The weird and wonderful world of match day superstitions.
Dependent on your tier, fans are in stadiums once more, not in the same numbers, but it is a start. The return of supporters also means the return of something less evident, often less visible, and usually much more peculiar, matchday rituals, routines, and superstitions.
Human beings are inherently odd, we attach meaning to things in all sorts of bizarre ways, and football fans are at the very top of the tree when it comes to oddities. Villa fans are not alone in their embracing of the weird and wonderful on matchdays, in the hope it will bestow some of that preciouscommodity, luck, on the claret and blue.
Admittedly, I’m fairly plain in this regard, I may repeat one or two things that I associate with a previous victory, (same shirt, jacket, or jeans for example) but nothing too wacky. Others put me to shame when it comes to their commitment to their routine. I reached out to the AVFC public to get a taste of their matchday quirks and they didn’t disappoint.
“I always have to be facing backwards for the first kick off, don’t ask me why, I just do.”Sebastian Bacon (UTV Podcast)
“So being over here in the states, I legitimately go outside in front of my apartment and look towards Villa Park an hour before kick-off.”Mark Jirobe (Under A Gaslit Lamp)
“My matchday ritual is to not sit down until the ref blows for kick-off (I even do this at home when watching the game on TV). Don’t even know why I do it!”Phil B (Twitter)
“If my son sat on my left for the previous game and we won, I will make sure he sits there for the next game too! I like to make sure nothing has changed”-Chris Ellis (Villa Together Podcast)
So why do fans engage in these eccentric practices when watching their team? This excellent blog piece on the Psychology of sports superstitions offered this –
“Dr. Mary Ingram-Waters, associate chair at Barrett Honors College, which is part of Arizona State University, explains that superstitions offer a way to control things that otherwise seem uncontrollable”
It seems to be a way of bringing yourself closer to an event over which you’re powerless. Such is the desire and hunger for your team to get the desired result, fans will try in whatever way possible to play their part. It’s the 12th man, but weirder.
“Not only do superstitions allow people to feel like they have some amount of control, they also let them feel like they are collectively doing everything in their power to bring about a favourable outcome”
It is apparent that fans want to do their bit, from raucously, vocally supporting their team, to praying, to refusing to sit prior to the game, we are all pulling together to positively affect the outcome.
Footballers themselves engage in all manner of unusual habits as part of their pre-game routine. According to Planet Football, Argentinian goalkeeper Sergio Goycochea got caught short during Italia 90 prior to a last eight shootout against Yugoslavia and had to relieve himself on the pitch. Due to the positive result, Goycochea did so again against Italy for the semi final penalty victory. Planet Football also shed light on the ‘secret’ behind the France squads home soil World Cup win, Laurent Blanc instructed his team mates to plant a kiss on the bald head of keeper Fabien Barthez prior to each game.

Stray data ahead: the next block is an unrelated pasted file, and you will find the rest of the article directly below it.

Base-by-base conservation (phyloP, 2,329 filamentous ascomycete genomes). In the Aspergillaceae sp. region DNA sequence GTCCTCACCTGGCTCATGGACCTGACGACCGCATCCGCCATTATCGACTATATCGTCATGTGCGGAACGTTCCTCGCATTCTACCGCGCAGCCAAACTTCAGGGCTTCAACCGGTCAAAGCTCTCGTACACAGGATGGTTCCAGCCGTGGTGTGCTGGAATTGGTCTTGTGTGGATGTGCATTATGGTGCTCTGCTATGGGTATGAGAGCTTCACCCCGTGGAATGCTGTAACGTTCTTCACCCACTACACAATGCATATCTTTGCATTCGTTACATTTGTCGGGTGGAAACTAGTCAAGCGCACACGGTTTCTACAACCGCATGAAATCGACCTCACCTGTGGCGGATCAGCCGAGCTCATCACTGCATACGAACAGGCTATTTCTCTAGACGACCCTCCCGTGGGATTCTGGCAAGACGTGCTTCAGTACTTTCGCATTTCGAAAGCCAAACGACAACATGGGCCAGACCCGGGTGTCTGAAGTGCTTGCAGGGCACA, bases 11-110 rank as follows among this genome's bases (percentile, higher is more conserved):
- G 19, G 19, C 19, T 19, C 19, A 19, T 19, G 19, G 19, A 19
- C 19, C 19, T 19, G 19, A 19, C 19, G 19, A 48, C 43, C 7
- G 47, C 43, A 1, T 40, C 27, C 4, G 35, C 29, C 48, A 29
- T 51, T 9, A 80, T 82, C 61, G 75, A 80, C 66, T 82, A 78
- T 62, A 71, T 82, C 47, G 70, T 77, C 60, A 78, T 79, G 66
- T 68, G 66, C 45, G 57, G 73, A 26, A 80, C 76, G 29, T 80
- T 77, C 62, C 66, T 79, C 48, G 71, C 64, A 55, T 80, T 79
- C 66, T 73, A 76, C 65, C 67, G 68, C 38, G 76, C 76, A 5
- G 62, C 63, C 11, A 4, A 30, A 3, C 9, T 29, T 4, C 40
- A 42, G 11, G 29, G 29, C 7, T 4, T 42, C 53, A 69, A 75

You would be hard pushed to scientifically prove the efficacy of these superstitions, but the key seems to be in the psychology of it all. A tradition associated with victory and good fortune brings about a positive mindset, which invariably leads to better performance than extreme stress or worry. For the fans, a positive mindset and feeling they can affect the action is all part of the communal joy of football, being a part of and belonging to something.
What’s undoubtedly true is that it all adds another facet to the game we love, another layer of humanity to a sport which is threatened with automation and sanitisation at every turn.
I will leave you with some of the pre-match ceremonies of Villa podcaster Iain W Gee, who has, shall we say, more than most!
“I walk up the exact same set of steps on the Holte End and use the same turnstile for every game”
“I always account the home team to the left side of my body and the away team to the right! Very weird but just like you would read a fixture, so if we are the home team, I always put my left foot further forward than my right and my left hand on top of my right. On the way to the stadium, I climb up the steps to the Holte End and always start with my left foot”
“I’m also currently wearing shorts to watch all our games at home on the TV as I was wearing them when we stayed up at West Ham on the last day of the season and thus, they are now lucky”!
Up the Villa!
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